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Within the next 80 years, the world’s population is expected to top 11 billion, creating a rise in global food demand — and presenting an unavoidable challenge to food production and distribution.
But an article published in Nature Sustainability describes how the increase in population and the need to feed everyone will also, ultimately, give rise to human infectious disease, a situation the authors of the paper consider “two of the most formidable ecological and public health challenges of the 21st century.”
The article, “Emerging human infectious disease and the links to global food production,” is the first to draw connections between future population growth, agricultural development and infectious disease.
“If we start exploring how increasing population and agriculture will affect human diseases, we can prepare for and mitigate these effects,” said Jason Rohr, the Ludmilla F., Stephen J. and Robert T. Galla College Professor of Biological Sciences at the University of Notre Dame. “We need to anticipate some of the problems that may arise from an explosion of human population in the developing world.”
According to the article, the fastest area of population growth expected by the year 2100 will occur in the developing world where disease control, surveillance and access to health care already face significant challenges. Currently, some estimates suggest that infectious disease accounts for 75 percent of deaths in developing countries in tropical regions. Each year in the United States, an estimated 48 million people suffer from foodborne infections, and foodborne illnesses have been linked to imported food from developing countries — where sanitation and food safety is lacking or poorly enforced. Of that number, 128,000 are hospitalized and approximately 3,000 people each year die from foodborne infection.
As the world’s population grows, the state of rural economies, use of agrochemicals and exploitation of natural resources, among other factors, are poised to further contribute to infectious disease outbreaks. “There are many modern examples where high human contact with farm animals or wild game is a likely cause of new human diseases that have become global pandemics,” such as avian and swine flu, and mad cow disease, Rohr said.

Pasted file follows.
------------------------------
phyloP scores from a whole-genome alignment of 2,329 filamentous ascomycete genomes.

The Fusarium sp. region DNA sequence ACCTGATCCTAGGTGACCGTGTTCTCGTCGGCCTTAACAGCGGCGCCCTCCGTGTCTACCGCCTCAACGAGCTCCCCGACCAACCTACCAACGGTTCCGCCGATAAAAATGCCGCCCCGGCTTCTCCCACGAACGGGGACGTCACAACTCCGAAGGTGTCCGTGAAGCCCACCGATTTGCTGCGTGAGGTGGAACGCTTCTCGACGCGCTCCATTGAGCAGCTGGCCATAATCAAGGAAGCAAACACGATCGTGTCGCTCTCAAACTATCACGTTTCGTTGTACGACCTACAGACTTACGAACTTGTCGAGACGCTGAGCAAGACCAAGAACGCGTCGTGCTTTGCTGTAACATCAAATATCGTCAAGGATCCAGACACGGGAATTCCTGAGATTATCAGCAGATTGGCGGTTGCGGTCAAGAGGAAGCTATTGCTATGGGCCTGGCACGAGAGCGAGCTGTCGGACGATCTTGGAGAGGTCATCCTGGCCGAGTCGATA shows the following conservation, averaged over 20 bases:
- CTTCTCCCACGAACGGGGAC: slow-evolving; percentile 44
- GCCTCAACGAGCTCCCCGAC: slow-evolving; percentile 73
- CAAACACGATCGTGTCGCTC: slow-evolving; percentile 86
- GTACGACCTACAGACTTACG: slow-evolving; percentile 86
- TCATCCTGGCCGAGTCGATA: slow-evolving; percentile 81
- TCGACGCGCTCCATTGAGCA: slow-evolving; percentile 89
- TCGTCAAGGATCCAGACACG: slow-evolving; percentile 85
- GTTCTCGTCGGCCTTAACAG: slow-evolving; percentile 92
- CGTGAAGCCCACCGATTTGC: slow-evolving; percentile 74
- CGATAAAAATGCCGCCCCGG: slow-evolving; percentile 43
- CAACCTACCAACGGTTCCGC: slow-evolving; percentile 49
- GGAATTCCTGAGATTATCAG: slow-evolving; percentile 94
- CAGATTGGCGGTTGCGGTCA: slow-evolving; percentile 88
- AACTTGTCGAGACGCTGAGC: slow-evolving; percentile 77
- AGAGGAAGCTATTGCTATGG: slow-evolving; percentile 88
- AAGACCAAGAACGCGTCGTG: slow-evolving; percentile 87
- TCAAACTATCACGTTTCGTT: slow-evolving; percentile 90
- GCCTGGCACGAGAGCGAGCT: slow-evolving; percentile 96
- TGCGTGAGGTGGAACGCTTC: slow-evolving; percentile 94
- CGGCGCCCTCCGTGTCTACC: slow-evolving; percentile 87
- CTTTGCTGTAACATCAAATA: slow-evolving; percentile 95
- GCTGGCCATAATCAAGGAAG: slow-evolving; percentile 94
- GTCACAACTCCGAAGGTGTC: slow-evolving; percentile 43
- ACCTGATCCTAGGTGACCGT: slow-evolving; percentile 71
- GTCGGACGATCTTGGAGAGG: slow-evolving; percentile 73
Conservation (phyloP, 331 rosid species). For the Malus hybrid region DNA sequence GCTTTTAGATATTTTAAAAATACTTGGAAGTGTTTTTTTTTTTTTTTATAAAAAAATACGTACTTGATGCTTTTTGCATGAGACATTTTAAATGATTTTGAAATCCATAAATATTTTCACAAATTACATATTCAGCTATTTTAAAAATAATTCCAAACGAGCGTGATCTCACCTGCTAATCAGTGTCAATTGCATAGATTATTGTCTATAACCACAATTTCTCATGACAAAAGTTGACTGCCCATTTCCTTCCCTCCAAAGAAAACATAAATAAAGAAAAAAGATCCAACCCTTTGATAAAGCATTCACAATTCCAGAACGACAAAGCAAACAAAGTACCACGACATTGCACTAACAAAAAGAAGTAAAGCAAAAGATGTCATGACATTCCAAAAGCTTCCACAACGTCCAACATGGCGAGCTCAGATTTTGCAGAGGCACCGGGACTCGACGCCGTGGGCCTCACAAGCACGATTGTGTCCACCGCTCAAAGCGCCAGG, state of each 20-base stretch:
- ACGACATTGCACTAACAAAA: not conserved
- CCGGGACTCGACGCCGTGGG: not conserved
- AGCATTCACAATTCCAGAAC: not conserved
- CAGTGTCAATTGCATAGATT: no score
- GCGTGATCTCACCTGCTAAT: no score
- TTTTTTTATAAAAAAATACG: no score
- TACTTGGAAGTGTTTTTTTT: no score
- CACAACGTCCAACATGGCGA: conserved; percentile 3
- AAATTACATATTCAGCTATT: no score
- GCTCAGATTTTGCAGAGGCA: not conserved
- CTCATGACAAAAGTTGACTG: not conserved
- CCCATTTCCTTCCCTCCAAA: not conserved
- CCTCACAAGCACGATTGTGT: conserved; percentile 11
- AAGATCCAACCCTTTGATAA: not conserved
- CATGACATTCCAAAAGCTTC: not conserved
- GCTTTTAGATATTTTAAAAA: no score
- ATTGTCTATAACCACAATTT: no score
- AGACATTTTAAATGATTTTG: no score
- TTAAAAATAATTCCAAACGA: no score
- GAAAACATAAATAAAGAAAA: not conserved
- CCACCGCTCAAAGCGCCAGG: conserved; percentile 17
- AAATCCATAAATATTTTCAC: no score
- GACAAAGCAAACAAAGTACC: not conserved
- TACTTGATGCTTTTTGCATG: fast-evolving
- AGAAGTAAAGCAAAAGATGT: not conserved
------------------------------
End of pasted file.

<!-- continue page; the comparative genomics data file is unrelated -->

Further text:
Rohr, who also works as part of Notre Dame’s Environmental Change Initiative and the Eck Institute for Global Health, studies human schistosomiasis, a worm infection transmitted from snails to humans in many tropical and subtropical parts of the world.
Through that research, he has seen firsthand how farming practices can affect disease because the snails thrive in waters with algae that grow prolifically in areas of agricultural runoff containing fertilizer. The primary predators of snails are prawns that migrate to estuaries to breed, but these estuaries often become unreachable because of dams installed to facilitate the irrigation of cropland.
“There is the perfect storm with schistosomiasis: Agriculture has decimated snail predators, irrigation ditches provide more snail habitat, and fertilizer use causes the proliferation of snail food,” he noted. “Agriculture is important for nutrition that can be crucial for combating disease, but the right balance needs to be struck.”
Rohr and collaborators offer several potential solutions to various challenges, such as improving hygiene to combat the overuse of antibiotics to promote the growth of farm animals. They also suggest that farmers add genetic variability to their crops and animals to reduce epidemics caused in part by monocultures and too many closely related animals living in close quarters.
Other solutions include enhancing education and health literacy, which has been documented as a major factor in reducing infections. The researchers also suggest investing in predictive mathematical models that integrate associations between agricultural practices and infectious diseases. These models could forecast risk across spatial scales to facilitate targeting preventive and mitigating measures.